|Title:||Banks County (Ga.) mercantile records|
|Dates:||1904-1920, bulk 1904-1909|
|Quantity:||0.8 Linear feet (11 volumes in 2 document boxes)|
|Abstract:||The collection consists of 11 volumes of mercantile records from Banks County (Ga.) probably in town of Maysville, 1904-09 and one v. for 1920. Books include the customer's name in the front index, then purchases under the customer's name, dates of purchase, and price. Customers include men and women, both white and colored. A few entries concern bills for the store itself. One folder of loose material concerns M.D. Pittman and various business dealings including Bacon Milling Co., Maysville (Ga.).|
Banks County, in northeast Georgia, is the state's 129th county, comprising 233 square miles. The county was created from portions of Franklin and Habersham counties in 1858 and was named for Richard E. Banks (1794-1856), a circuit-riding surgeon who treated white settlers and Indians in the area, developing a good reputation among the Cherokees for treating smallpox. The land that became Banks County was originally held by the Cherokees, forming a border territory between the Cherokee Indian Nation and the newly formed United States of America.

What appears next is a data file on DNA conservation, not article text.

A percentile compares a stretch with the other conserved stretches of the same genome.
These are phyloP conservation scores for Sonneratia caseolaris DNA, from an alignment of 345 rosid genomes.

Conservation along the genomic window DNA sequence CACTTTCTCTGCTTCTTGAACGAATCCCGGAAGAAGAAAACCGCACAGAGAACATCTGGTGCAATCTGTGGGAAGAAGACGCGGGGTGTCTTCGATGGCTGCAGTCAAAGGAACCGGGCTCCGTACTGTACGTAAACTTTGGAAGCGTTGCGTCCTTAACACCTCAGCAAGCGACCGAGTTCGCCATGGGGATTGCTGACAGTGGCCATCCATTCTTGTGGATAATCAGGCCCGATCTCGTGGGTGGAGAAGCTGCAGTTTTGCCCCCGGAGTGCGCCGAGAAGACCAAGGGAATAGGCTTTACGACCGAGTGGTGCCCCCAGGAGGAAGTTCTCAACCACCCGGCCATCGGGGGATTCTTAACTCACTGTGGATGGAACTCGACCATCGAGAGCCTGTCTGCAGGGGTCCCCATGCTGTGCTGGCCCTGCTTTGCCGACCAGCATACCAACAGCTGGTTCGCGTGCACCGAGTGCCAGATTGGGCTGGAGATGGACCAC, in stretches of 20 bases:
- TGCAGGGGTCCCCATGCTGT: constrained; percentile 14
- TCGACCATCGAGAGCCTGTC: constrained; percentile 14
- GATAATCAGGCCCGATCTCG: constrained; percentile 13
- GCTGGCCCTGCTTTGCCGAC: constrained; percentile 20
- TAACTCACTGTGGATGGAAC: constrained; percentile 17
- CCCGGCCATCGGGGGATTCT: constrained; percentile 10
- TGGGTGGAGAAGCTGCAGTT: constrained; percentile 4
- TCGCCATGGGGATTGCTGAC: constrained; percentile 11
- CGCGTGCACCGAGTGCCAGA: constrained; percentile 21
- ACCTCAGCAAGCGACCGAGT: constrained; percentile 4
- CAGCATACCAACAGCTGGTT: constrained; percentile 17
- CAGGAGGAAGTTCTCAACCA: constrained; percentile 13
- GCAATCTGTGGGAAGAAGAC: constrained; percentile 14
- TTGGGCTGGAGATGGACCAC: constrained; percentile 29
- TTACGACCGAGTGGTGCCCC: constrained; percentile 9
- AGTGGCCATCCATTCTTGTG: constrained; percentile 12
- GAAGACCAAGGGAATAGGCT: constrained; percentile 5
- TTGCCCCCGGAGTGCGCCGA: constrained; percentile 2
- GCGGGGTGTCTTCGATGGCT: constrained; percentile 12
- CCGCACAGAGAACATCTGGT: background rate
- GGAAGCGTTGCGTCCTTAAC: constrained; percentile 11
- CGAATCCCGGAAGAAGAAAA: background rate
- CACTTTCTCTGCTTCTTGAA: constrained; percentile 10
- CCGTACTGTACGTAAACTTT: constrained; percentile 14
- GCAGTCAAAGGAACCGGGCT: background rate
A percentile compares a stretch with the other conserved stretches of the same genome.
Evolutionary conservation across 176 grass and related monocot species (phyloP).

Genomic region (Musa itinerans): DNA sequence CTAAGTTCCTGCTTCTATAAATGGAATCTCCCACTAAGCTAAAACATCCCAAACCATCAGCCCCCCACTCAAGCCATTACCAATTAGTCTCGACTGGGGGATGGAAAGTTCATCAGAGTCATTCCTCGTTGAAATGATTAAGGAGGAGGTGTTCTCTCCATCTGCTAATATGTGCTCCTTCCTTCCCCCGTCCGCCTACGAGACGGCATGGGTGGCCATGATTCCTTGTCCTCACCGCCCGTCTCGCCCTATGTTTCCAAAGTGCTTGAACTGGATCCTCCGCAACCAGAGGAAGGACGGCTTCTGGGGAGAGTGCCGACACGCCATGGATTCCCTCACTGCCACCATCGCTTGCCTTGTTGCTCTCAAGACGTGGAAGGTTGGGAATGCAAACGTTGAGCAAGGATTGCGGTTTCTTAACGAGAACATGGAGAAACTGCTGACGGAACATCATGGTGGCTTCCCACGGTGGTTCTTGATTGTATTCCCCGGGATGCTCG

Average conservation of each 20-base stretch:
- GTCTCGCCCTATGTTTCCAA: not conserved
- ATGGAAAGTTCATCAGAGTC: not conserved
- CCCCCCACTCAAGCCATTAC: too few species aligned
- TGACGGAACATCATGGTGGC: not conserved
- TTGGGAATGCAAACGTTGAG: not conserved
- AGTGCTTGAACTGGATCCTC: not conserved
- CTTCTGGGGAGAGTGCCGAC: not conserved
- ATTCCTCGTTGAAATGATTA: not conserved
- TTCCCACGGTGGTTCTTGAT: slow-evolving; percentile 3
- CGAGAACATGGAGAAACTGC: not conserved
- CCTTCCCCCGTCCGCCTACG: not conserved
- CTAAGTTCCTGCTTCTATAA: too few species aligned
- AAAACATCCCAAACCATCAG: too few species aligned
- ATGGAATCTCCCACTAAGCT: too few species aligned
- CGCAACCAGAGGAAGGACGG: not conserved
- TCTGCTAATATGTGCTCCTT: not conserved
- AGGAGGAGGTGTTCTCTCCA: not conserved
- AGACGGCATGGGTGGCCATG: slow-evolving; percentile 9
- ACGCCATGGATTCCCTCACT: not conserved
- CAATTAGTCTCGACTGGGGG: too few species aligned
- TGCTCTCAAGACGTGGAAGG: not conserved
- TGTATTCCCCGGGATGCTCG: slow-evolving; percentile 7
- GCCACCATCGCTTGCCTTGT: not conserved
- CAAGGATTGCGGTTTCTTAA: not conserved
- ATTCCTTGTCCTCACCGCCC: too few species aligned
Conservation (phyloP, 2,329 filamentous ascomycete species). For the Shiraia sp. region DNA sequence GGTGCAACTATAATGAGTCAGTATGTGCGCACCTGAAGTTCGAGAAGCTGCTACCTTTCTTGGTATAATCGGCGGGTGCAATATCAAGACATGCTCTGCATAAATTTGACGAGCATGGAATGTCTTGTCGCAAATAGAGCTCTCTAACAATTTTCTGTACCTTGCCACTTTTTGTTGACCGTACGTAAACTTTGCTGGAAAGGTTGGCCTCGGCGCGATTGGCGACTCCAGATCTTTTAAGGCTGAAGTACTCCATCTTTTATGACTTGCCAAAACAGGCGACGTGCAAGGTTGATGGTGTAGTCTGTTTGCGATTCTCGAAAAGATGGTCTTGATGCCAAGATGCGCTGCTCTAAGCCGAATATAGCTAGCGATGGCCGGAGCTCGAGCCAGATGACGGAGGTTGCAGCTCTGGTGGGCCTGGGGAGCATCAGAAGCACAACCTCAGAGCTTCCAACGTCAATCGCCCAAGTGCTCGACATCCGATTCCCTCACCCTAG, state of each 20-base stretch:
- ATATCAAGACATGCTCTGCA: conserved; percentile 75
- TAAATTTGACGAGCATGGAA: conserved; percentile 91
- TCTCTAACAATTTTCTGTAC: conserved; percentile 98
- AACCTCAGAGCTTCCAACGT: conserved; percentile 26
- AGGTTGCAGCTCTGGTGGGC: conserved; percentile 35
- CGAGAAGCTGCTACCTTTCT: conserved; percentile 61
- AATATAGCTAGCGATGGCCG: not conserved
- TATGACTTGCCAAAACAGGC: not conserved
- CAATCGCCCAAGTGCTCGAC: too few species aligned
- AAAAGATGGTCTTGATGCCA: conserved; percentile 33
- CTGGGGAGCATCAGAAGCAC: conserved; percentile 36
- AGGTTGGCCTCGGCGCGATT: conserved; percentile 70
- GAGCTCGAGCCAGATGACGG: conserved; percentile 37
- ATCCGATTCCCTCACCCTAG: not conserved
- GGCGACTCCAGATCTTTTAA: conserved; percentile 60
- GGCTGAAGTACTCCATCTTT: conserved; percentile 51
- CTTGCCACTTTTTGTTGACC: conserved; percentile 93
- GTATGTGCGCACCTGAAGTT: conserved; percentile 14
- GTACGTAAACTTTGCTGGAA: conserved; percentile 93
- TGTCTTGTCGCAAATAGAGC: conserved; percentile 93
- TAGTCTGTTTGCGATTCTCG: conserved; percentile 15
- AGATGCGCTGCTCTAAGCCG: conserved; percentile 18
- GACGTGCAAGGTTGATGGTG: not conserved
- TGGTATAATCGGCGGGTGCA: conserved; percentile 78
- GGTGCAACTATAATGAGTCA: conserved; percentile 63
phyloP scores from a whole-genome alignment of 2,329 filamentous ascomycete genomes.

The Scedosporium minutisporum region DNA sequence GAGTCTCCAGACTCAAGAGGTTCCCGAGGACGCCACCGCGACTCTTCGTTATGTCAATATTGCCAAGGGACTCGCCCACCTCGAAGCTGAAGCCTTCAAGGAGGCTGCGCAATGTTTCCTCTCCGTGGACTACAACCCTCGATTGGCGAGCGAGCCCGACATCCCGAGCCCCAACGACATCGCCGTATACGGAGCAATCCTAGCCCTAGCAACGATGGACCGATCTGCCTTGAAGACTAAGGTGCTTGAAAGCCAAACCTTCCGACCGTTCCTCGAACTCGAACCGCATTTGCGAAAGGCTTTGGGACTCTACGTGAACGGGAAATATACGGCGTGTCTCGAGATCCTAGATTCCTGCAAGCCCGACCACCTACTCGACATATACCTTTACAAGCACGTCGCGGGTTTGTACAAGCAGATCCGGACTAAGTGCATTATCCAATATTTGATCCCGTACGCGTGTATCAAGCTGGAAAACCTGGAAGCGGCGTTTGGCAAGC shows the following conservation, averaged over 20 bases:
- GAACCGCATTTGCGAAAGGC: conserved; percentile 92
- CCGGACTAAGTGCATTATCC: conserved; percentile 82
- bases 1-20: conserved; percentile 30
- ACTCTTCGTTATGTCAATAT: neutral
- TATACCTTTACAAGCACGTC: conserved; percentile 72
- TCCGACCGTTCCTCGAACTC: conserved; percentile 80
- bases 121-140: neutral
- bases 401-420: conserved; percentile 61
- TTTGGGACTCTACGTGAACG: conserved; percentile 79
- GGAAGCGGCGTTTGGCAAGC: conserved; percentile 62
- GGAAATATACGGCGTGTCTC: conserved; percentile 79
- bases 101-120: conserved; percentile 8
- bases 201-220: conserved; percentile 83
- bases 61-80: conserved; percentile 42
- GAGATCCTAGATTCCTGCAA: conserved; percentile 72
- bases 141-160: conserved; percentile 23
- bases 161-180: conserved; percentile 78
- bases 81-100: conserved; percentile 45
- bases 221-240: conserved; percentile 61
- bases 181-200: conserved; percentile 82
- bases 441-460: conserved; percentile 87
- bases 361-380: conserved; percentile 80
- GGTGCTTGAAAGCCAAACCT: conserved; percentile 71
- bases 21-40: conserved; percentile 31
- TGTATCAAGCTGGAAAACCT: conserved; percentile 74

From the late 19th century to the early 20th century, the predominant crop of cotton was replaced with beef and poultry. Maysville, Georgia, had an extremely large cotton market before 1920, however.
New Georgia Encyclopedia. (http://www.georgiaencyclopedia.org/nge/Article.jsp?id=h-2291)
Arranged in chronological order.
Banks County (Ga.) mercantile record. MS 3053. Hargrett Rare Book and Manuscript Library, The University of Georgia Libraries.